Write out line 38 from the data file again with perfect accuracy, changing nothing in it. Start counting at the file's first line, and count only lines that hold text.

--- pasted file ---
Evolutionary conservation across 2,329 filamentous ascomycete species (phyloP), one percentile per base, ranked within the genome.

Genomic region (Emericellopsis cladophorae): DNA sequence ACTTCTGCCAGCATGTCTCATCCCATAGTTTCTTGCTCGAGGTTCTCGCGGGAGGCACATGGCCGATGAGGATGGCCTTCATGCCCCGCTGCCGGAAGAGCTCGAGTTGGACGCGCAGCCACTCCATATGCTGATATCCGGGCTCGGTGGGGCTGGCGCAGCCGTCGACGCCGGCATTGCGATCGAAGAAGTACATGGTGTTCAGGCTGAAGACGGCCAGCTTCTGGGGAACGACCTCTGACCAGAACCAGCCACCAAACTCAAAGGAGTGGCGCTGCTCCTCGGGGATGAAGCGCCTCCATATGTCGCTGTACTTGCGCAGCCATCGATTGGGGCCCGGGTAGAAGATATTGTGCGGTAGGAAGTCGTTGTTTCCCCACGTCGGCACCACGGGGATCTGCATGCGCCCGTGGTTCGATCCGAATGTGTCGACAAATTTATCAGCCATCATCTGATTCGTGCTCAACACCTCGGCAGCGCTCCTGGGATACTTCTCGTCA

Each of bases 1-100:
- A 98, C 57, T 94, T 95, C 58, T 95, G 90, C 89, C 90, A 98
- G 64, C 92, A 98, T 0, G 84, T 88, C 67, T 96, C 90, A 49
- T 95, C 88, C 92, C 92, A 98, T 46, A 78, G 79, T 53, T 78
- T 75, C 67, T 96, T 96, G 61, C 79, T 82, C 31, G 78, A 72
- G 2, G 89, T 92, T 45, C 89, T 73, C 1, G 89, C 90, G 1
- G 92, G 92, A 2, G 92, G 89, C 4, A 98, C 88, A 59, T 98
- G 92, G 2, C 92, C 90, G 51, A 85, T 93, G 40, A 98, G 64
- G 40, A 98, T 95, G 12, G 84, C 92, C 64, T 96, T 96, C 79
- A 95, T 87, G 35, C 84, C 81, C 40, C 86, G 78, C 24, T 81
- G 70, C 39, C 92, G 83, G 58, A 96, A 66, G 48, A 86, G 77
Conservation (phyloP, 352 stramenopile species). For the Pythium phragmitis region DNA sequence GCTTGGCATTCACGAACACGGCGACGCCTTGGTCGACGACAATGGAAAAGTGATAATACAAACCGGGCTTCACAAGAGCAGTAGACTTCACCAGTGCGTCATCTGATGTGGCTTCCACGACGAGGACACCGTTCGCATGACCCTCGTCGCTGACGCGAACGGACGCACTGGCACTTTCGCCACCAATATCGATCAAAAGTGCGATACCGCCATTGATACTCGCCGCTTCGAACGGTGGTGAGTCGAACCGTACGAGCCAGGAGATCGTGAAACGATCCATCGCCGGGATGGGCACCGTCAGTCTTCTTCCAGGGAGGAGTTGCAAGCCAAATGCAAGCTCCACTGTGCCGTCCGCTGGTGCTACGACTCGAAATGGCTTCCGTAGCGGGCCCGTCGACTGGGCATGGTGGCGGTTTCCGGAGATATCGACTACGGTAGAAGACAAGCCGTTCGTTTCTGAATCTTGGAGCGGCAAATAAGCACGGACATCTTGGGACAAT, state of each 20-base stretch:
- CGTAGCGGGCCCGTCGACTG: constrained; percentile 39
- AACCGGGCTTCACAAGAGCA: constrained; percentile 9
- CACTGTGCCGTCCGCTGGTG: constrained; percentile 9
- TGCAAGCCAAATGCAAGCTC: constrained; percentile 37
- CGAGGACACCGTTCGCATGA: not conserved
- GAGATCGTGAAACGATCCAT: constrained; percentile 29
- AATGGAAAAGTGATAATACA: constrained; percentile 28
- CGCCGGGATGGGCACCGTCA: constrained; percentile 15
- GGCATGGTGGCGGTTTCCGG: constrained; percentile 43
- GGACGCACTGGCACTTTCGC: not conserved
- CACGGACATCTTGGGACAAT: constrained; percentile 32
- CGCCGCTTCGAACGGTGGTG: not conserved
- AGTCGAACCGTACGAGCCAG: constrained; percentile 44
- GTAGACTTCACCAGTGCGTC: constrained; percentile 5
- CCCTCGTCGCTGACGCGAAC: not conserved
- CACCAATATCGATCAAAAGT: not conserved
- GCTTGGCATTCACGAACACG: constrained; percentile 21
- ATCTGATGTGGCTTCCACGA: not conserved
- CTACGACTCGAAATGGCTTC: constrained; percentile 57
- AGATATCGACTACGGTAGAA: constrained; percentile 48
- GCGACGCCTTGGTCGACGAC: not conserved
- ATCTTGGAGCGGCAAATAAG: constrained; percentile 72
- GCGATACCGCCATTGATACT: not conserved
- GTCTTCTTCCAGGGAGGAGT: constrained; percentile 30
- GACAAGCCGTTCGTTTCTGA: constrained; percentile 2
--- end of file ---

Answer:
- GTCTTCTTCCAGGGAGGAGT: constrained; percentile 30